Vermonters have traveled around the globe to help charities that serve those in need.
anyaberkut / iStock

Helping neighbors has always been a hallmark of Vermont. But many here have also traveled around the globe to help others in need. We'll hear some of the stories of Vermonters assisting people all over the world.

Former UVM women's basketball coach Cathy Inglese, seen here while coaching at Boston College, died recently from complications of a traumatic brain injury after falling down a flight of stairs.
Chuck Barton / Associated Press/File

Cathy Inglese, who coached UVM women's basketball teams to glory from 1986 through 1993, died on  Wednesday, July 24 from complications from a traumatic brain injury. She was 60 years old. Most recently, Inglese served as associate head coach at Hofstra University in Hempstead, New York. It was there on July 17, before a summer workout, she tumbled down a stairwell and suffered the TBI.

The question of whether Vermont needs to replace it's only women's prison - the Chittenden Regional Correctional Facility built in 1973 - has been raised. "Vermont Edition" looks at if it is time for a new prison.
ozgurdonmaz / iStock

There are 156 women currently in Vermont's correctional system, all housed at the Chittenden Regional Correctional Facility in South Burlington. But many believe that it's in need of maintenance and lacks adequate safety features necessary in 2019. We're talking about the push for a new women's prison.

  Mark Breen will explain where constellations, planets and other cosmic sights are during the 2019 "Eye on the Sky" Stargazing Party.
Kevin Clifford / AP

Spritz on the bug spray, grab your smartphone or radio and look up! Join VPR for our Eye on the Sky Stargazing Party on Sunday, Aug. 11 at 9 p.m.

The threat of Lyme disease has kept many people from enjoying the outdoors. "Vermont Edition" looks at the diagnosis and treatment of this tick-borne illness.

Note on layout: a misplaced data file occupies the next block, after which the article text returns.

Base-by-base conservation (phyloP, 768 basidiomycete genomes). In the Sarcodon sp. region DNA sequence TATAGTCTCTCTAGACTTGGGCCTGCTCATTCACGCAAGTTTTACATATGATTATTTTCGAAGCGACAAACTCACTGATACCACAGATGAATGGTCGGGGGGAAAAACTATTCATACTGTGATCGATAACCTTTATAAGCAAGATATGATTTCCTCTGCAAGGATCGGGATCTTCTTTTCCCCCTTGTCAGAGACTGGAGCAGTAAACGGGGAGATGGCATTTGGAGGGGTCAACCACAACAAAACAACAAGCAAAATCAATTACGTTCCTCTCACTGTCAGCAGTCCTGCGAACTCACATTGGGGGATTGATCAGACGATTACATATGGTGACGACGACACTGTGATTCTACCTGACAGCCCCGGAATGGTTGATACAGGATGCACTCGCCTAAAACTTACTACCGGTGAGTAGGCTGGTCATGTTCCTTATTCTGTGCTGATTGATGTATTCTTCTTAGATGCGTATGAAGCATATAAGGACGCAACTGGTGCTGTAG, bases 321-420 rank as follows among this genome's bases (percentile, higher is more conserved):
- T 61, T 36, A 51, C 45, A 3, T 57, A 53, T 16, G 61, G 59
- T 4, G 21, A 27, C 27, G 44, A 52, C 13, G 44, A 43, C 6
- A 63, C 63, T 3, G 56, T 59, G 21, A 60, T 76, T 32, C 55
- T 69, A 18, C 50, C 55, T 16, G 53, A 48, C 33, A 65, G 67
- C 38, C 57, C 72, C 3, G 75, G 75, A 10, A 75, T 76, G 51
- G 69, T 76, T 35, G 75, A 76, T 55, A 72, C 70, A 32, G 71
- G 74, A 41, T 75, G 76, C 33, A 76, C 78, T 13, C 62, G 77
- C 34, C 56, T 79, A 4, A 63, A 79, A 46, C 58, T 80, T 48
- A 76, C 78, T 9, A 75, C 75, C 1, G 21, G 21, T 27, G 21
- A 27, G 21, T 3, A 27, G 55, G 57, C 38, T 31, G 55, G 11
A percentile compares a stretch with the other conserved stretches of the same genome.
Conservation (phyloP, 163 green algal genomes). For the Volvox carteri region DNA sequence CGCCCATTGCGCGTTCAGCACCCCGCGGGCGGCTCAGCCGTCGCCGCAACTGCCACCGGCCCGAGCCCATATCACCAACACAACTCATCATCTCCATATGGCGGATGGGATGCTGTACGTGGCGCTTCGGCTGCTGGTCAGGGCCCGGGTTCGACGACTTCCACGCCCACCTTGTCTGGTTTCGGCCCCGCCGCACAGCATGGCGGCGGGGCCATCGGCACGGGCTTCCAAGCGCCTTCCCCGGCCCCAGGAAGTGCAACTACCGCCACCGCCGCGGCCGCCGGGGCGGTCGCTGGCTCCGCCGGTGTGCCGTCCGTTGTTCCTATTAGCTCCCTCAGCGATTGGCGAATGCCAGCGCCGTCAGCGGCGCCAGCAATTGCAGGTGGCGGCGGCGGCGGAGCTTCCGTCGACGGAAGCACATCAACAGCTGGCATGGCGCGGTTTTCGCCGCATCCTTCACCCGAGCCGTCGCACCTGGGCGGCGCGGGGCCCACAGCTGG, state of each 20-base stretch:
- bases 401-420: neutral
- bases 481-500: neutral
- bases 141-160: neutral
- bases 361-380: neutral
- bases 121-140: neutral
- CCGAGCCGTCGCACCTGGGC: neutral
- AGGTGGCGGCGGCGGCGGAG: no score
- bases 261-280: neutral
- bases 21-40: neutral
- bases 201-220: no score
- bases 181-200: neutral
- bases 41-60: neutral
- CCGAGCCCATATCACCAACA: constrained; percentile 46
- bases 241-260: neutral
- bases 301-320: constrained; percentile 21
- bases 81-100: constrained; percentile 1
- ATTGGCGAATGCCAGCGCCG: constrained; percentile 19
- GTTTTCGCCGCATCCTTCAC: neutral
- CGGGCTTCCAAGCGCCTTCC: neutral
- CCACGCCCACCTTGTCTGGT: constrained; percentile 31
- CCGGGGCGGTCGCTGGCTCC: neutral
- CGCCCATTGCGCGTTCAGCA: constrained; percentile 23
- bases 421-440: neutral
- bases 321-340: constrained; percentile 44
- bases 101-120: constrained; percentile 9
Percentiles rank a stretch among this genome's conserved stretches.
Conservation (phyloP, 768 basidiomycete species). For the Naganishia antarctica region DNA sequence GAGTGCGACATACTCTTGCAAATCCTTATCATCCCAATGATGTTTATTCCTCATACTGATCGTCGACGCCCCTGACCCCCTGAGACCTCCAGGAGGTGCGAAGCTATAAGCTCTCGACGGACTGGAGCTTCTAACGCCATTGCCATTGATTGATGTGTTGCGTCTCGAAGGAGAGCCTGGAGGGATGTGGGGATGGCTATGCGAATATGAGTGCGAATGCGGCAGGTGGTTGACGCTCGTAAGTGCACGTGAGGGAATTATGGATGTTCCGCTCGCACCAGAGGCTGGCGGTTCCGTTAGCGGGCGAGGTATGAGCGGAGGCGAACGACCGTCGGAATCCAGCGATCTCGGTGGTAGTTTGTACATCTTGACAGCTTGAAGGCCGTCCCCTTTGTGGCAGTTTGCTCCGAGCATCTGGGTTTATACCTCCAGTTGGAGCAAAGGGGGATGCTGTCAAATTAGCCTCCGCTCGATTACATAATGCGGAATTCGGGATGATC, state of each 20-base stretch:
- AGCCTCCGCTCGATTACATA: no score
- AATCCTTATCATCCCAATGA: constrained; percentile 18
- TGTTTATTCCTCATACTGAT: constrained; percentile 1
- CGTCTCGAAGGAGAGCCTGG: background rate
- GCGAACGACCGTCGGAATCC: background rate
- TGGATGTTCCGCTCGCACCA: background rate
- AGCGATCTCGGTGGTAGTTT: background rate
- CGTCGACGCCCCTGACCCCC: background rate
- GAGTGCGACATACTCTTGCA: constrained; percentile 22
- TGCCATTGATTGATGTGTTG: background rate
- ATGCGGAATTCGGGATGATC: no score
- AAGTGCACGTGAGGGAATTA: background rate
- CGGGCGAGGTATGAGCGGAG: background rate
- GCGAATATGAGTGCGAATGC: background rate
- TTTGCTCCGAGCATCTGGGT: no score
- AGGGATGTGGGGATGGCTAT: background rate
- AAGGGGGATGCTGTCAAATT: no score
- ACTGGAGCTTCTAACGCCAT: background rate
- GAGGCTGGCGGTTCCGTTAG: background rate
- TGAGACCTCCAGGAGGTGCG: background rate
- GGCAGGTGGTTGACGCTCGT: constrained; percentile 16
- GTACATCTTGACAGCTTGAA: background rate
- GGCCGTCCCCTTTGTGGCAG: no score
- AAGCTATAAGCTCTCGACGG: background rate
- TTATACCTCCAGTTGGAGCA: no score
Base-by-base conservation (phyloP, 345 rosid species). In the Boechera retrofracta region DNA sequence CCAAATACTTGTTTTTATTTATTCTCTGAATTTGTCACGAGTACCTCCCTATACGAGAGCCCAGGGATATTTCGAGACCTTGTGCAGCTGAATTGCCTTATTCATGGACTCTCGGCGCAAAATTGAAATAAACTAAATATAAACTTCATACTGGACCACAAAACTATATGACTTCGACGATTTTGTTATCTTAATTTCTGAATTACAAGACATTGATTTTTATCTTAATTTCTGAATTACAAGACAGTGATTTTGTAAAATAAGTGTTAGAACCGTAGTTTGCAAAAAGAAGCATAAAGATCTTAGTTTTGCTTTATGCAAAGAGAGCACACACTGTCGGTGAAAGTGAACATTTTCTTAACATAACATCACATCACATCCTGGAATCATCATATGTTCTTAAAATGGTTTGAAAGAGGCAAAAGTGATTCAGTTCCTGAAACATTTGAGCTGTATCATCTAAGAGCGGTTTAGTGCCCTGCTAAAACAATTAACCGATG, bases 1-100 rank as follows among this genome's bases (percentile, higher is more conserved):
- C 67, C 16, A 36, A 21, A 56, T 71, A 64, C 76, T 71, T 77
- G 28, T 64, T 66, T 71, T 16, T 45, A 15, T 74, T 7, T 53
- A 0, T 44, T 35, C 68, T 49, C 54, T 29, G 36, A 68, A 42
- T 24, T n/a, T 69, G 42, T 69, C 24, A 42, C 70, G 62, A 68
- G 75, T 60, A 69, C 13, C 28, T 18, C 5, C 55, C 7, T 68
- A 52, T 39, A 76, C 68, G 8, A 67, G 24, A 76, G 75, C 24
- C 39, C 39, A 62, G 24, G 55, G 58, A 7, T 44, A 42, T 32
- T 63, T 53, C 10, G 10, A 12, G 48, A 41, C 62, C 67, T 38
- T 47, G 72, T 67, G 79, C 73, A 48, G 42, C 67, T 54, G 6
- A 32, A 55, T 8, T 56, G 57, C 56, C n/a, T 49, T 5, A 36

TLFurrer / iStock

You've been hearing more and more about Lyme disease over the last decade, and with good reason: the number of confirmed and probable cases of this tick-borne illness has risen dramatically since the early 1990s. Vermont Edition looks at how Lyme disease is treated and diagnosed today.

Chantrelles are the mushroom most wildcrafters have in their sights at the moment.
Elisacicinelli / iStock

They've been showing up at your farmers markets, on local menus and hiding in plain sight on your hikes through the woods. Mushrooms are popping up all around us, so Vermont Edition thought it would be a good time to check in with someone who hunts them for a living.

President and head distiller, Ryan Christiansen, in the distilling room of Caledonia Spirits' new facility in Montpelier.
Daria Bishop / Seven Days

A Vermont distillery recently moved operations from The Northeast Kingdom to the capitol city and its new location is as sweet as the honey infused in its spirits. Caledonia Spirits, previously in Hardwick, now has a beautiful, new space in Montpelier which also includes a bar and store. 

Envisioning what Vermont's transportation needs will be like in 2030 is what the Agency of Transportation is working on now.
Lisa-Blue / iStock

To meet Vermont's transportation needs for 2030, we have to start planning today. The Agency of Transportation is conducting a public survey to help determine how public transportation should be expanded in the next decade. We'll hear about that on Vermont Edition.  

Quesadillas served in the Summer Meals Program at Mt. Abraham Union High School
Vermont Agency of Education, courtesy

During the school year, nearly 37,000 children in Vermont qualify for free or reduced-price meals. But when the school year ends, students from low-income households lose access to nutritional meals. The U.S. Department of Agriculture's Summer Food Service program helps remedy this issue by serving food to students at no charge.

Vermont students are now helping to design their curriculum through flexible pathways and personalized learning plans.
pixelliebe / iStock

Passed in 2013, Act 77 dictated that Vermont's schools incorporate flexible pathways as a tool for students to learn. Vermont Edition looks at how this self-directed learning plan is being implemented.

The idea of Champ being real is exciting, but "Vermont Edition" explores whether a sea monster could even exist in Lake Champlain.
Jennifer Morton / Flickr

Scores of people have seen Champ in Lake Champlain. And Memphre in Lake Memphremagog. So they've got to be real, right? Vermont Edition explores the lore and the biology of our beloved lake monsters.